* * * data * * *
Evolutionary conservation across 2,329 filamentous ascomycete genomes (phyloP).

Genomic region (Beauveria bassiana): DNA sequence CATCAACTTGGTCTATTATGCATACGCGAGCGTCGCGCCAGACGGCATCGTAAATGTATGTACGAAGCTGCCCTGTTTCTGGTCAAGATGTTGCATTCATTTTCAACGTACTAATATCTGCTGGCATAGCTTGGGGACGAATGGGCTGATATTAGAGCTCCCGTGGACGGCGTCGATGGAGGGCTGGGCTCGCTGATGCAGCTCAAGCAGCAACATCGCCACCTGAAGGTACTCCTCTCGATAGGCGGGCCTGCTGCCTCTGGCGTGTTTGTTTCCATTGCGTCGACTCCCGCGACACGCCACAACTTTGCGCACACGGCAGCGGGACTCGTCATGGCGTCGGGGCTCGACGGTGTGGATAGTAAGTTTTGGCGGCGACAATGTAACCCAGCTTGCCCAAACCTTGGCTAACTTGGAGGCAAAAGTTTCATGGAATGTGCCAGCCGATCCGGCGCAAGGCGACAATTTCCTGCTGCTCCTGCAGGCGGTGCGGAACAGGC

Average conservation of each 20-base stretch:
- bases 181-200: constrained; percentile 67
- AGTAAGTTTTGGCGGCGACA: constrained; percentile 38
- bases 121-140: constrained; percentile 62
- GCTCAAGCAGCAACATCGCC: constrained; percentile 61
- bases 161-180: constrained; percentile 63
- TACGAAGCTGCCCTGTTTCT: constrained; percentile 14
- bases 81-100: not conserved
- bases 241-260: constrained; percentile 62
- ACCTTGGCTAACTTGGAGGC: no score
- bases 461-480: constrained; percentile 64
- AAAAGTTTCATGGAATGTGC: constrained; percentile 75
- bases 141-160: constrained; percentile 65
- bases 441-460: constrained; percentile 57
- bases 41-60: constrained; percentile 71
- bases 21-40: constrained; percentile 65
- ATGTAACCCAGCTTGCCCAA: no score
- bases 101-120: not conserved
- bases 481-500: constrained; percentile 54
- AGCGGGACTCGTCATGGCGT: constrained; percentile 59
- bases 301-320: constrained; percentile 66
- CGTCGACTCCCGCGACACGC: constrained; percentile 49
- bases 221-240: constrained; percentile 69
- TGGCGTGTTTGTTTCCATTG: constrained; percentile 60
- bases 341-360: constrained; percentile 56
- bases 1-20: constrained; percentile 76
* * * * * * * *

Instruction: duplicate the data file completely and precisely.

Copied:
Evolutionary conservation across 2,329 filamentous ascomycete genomes (phyloP).

Genomic region (Beauveria bassiana): DNA sequence CATCAACTTGGTCTATTATGCATACGCGAGCGTCGCGCCAGACGGCATCGTAAATGTATGTACGAAGCTGCCCTGTTTCTGGTCAAGATGTTGCATTCATTTTCAACGTACTAATATCTGCTGGCATAGCTTGGGGACGAATGGGCTGATATTAGAGCTCCCGTGGACGGCGTCGATGGAGGGCTGGGCTCGCTGATGCAGCTCAAGCAGCAACATCGCCACCTGAAGGTACTCCTCTCGATAGGCGGGCCTGCTGCCTCTGGCGTGTTTGTTTCCATTGCGTCGACTCCCGCGACACGCCACAACTTTGCGCACACGGCAGCGGGACTCGTCATGGCGTCGGGGCTCGACGGTGTGGATAGTAAGTTTTGGCGGCGACAATGTAACCCAGCTTGCCCAAACCTTGGCTAACTTGGAGGCAAAAGTTTCATGGAATGTGCCAGCCGATCCGGCGCAAGGCGACAATTTCCTGCTGCTCCTGCAGGCGGTGCGGAACAGGC

Average conservation of each 20-base stretch:
- bases 181-200: constrained; percentile 67
- AGTAAGTTTTGGCGGCGACA: constrained; percentile 38
- bases 121-140: constrained; percentile 62
- GCTCAAGCAGCAACATCGCC: constrained; percentile 61
- bases 161-180: constrained; percentile 63
- TACGAAGCTGCCCTGTTTCT: constrained; percentile 14
- bases 81-100: not conserved
- bases 241-260: constrained; percentile 62
- ACCTTGGCTAACTTGGAGGC: no score
- bases 461-480: constrained; percentile 64
- AAAAGTTTCATGGAATGTGC: constrained; percentile 75
- bases 141-160: constrained; percentile 65
- bases 441-460: constrained; percentile 57
- bases 41-60: constrained; percentile 71
- bases 21-40: constrained; percentile 65
- ATGTAACCCAGCTTGCCCAA: no score
- bases 101-120: not conserved
- bases 481-500: constrained; percentile 54
- AGCGGGACTCGTCATGGCGT: constrained; percentile 59
- bases 301-320: constrained; percentile 66
- CGTCGACTCCCGCGACACGC: constrained; percentile 49
- bases 221-240: constrained; percentile 69
- TGGCGTGTTTGTTTCCATTG: constrained; percentile 60
- bases 341-360: constrained; percentile 56
- bases 1-20: constrained; percentile 76